Healthcare increasingly targeted by cyber criminals

Article from Digital Care Hub, Published on June 21st 2024 by Iris Steen

6/21/20242 min read

The cyber-attack on pathology service Synnovis continues to have a devastating impact on London hospitals. It is a sober reminder that all health and care providers must be prepared to deal with cyber-attacks.

On Monday 3 June, Synnovis – a pathology partnership between Guy’s and St Thomas’ NHS Foundation Trust, King’s College Hospitals NHS Trust and SYNLAB – was the victim of a ransomware cyber attack, resulting in interruptions to many of their services.

The attack is considered to be one of the worst ever in the UK. The clinical impact of the attack has seen a significant reduction in the number of tests which can be processed and reported back to clinical teams.

This means so far 1,134 elective procedures and 2,194 outpatient appointments have been postponed at King’s College Hospital and Guy’s and St Thomas since 3 June.

Qilin – the criminal gang responsible for the attack believed to be based in Russia – has now published almost 400GB sensitive stolen data on the darknet site. The data appears to include patient names, dates of birth, NHS numbers and descriptions of blood tests.

There are also business account spreadsheets detailing financial arrangements between hospitals and GP services and Synnovis.

Qilin also claim that they carried out the attack as a ‘protest’ but declined to explain their political allegiance or location. The group says it chose to attack blood test firm Synnovis deliberately saying: “Our citizens are dying in unequal combat from a lack of medicines and donor blood.” Their claims of political allegiance have been met with cynicism.

The release of this data indicates that Synnovis has not paid any ransom.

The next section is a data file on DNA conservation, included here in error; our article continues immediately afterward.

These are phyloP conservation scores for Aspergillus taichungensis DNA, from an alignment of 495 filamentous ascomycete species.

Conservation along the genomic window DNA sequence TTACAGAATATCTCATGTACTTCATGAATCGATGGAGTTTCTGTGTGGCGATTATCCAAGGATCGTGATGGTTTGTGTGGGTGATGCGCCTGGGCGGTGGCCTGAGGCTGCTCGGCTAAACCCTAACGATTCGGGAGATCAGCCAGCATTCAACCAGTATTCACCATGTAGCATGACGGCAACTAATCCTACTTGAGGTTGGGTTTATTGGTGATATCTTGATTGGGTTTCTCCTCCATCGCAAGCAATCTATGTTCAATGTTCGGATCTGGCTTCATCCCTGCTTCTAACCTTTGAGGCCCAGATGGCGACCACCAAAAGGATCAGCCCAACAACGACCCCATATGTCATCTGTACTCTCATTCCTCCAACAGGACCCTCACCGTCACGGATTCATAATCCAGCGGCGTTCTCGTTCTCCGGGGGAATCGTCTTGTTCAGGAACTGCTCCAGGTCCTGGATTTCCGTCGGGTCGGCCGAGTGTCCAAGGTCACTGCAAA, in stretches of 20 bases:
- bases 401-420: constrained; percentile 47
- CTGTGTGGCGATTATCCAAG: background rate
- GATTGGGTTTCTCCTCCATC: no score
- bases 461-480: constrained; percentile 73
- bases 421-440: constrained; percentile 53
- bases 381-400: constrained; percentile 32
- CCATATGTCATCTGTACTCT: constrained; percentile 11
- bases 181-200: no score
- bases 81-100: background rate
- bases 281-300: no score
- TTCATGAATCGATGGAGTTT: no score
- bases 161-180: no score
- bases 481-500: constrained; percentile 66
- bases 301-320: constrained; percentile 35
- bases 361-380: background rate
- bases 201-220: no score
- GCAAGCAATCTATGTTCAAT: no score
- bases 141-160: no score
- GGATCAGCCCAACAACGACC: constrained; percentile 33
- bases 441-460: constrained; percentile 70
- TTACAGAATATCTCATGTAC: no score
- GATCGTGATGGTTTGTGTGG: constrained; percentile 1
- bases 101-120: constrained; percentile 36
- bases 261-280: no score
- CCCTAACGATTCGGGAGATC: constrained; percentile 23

NHS England, the National Cyber Security Centre, Synnovis and the hospital trusts are working to identify and resolve the issue.

Ransomware expert Brett Callow from Emsisoft told the BBC that healthcare organisations were increasingly being targeted as the hackers knew that they could cause a lot of harm and sometimes get a big pay day. He said:

“Cybercriminals go where the money is and, unfortunately, the money is in attacking the healthcare sector. And since United Health Group reportedly paid a $22m (£17.3m) ransom earlier this year, the sector is more squarely in the crosshairs than ever before.”

Michelle Corrigan, Programme Director of Better Security, Better Care, said:

“This devastating attack shows that cyber criminals are active, effective and indiscriminate. They do not care who suffers as a result of their actions. This crime has affected people’s immediate care and treatment, and by leaking information on the darkweb, it is also putting them at longer-term risk of identify fraud.

“But they are also putting the stability of the organisations involved at risk by sharing financial information.

“We know that these attacks will continue to happen. All health and social care providers – many of whom are linked to NHS data systems – must take steps to reduce the impact of these attacks. It is critical to have a clear digital business continuity statement, with clear and effective back-ups in place. Better Security, Better Care continues to offer support to care providers to review and improve their arrangements.”

Related links

NHS England update on Synnovis attack

Synnovis statement

BBC article

Better Security, Better Care – support for care providers

Photo by Ian Taylor on Unsplash